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Game of Thrones

Then David knew that the Lord had established him as king over Israel and had exalted his kingdom for the sake of his people Israel.” (2 Samuel 5:12)

We’ve seen David respond well in bad situations …but how will he respond in good ones? I think of those lottery winners you always hear about. Like William Post who won $16.2 million in 1988 and was $1 million in debt within a year. Or David Lee Edwards who won $27 million and was living in a storage trailer with his wife within five years.

Scottish historian Thomas Carlyle says: “But for one man who can stand prosperity, there are a hundred that will stand adversity.” In other words, there are few of us out there who can handle success. David’s real troubles would come with success.

David was a man after God’s heart, but he wasn’t sinless. Paul reminds us: “For all have sinned and fall short of the glory of God…” (Romans 3:23). David was Israel’s hero, but not without fault. Perfection is not a qualification for being a hero. A hero, by definition, is human. Emerson said: “A hero is no braver than an ordinary man, but he is brave five minutes longer.”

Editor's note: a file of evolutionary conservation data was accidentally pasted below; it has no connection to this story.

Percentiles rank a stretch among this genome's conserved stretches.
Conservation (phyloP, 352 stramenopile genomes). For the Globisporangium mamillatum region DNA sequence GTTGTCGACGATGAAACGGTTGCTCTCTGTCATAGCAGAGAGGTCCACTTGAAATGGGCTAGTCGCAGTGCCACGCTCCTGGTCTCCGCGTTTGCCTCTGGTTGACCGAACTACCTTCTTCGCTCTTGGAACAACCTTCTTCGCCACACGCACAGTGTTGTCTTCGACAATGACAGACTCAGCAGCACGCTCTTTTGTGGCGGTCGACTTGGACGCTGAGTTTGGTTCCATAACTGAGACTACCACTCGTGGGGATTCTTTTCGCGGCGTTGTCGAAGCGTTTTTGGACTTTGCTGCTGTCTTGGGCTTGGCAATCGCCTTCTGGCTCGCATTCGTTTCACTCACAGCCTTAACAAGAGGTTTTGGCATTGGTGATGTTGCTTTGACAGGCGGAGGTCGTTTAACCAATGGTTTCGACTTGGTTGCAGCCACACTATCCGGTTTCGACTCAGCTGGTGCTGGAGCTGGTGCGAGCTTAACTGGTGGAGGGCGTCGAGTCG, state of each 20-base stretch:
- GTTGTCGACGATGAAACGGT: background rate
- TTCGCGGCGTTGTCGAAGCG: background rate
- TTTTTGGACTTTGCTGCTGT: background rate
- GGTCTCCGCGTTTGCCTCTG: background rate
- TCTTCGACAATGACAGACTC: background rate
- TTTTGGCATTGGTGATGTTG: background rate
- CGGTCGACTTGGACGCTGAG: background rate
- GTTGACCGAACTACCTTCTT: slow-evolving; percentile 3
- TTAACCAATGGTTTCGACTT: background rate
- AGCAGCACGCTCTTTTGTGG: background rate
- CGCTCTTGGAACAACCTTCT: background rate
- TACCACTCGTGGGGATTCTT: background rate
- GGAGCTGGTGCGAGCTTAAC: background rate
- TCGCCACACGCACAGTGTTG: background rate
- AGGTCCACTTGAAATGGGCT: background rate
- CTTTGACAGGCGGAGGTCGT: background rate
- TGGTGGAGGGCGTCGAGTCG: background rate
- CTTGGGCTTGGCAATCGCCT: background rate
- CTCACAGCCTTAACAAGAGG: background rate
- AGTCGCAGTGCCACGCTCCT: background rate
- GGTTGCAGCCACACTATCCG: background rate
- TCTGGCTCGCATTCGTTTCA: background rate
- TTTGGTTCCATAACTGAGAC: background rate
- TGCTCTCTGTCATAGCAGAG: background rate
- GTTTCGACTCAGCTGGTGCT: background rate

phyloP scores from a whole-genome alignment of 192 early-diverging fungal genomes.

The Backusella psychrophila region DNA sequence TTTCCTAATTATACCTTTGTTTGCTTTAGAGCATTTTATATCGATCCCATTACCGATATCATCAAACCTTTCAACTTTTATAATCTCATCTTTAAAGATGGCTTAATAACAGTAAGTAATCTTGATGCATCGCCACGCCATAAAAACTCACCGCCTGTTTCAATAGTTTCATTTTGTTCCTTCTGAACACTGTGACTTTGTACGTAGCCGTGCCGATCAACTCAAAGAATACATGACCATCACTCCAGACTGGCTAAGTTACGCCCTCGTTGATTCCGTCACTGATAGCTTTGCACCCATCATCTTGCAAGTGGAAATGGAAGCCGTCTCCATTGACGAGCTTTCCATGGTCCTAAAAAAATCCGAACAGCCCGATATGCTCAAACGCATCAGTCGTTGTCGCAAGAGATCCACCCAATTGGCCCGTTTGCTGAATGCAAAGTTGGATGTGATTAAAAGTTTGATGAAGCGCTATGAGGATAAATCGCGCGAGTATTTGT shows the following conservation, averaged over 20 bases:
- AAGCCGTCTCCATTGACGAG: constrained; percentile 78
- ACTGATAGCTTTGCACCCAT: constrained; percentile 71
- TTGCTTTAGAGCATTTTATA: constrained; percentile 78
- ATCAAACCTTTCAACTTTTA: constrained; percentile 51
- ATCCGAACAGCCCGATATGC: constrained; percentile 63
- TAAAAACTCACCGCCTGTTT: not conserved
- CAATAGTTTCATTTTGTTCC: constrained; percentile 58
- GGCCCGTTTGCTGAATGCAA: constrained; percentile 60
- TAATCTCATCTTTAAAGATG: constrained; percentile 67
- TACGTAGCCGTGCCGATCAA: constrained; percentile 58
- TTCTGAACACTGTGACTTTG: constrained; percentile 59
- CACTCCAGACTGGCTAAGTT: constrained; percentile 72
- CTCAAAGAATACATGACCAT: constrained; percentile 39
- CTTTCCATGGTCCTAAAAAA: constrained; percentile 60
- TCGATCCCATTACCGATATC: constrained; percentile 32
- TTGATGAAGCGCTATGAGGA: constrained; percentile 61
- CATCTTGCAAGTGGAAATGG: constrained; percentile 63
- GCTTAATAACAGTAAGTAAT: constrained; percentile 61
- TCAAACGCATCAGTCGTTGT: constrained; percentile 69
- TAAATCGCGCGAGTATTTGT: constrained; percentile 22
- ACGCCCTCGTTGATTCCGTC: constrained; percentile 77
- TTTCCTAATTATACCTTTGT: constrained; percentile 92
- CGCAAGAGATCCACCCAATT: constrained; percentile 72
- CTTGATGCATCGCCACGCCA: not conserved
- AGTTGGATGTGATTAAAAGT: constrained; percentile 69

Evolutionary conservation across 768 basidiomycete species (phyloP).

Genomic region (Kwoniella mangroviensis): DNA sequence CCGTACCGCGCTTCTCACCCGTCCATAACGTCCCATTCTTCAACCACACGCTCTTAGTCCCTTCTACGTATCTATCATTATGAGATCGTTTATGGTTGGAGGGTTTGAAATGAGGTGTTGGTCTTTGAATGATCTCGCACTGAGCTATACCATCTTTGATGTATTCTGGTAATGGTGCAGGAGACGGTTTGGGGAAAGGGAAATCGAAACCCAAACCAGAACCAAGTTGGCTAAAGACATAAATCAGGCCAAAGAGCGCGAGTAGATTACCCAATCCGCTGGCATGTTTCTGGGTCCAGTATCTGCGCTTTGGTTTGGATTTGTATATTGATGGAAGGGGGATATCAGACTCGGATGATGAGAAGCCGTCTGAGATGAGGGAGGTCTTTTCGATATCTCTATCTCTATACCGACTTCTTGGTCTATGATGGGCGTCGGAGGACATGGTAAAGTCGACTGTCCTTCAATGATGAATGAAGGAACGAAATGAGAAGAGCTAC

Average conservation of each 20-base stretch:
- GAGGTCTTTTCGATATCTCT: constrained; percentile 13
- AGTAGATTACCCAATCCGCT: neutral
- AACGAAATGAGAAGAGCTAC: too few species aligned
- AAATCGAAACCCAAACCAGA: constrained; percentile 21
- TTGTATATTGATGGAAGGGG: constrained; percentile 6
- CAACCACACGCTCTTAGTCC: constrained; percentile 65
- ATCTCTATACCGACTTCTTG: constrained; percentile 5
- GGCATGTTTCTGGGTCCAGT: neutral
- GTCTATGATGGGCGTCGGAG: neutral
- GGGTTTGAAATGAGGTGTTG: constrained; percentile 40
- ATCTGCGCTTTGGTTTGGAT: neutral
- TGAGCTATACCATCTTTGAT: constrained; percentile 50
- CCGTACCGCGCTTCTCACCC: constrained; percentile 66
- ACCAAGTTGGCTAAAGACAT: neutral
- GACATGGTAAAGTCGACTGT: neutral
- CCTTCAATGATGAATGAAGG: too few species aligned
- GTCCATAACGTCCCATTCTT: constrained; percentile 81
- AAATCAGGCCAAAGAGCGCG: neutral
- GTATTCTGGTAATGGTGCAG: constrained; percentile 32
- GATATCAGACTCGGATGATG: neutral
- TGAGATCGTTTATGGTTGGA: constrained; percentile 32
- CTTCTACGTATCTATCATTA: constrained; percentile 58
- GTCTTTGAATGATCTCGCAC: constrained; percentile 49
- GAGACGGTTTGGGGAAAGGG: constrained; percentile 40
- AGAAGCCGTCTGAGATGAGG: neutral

We see that David actually functioned better (spiritually speaking) when he was in adverse situations. When life was difficult, David had his guard up. He prayed. In tough times he relied on God. Later, when life was easy, he let his guard down and relied on himself.

In C.S. Lewis’ Screwtape Letters, the demon mentor Uncle Screwtape, tells his young demon protégé, Wormwood: “The long, dull, monotonous years of middle-aged prosperity… are excellent campaigning weather.” Traps work best when you’re distracted and don’t see them.

Chuck Swindoll calls these traps the 4 S’s: Silver, sloth, sex, and self. Almost without exception, these are the traps that catch leaders like David…or any one of us if we’re not careful.

Join us Sunday for my sermon Game of Thrones as we discuss how to avoid the enemy’s snares in our lives.

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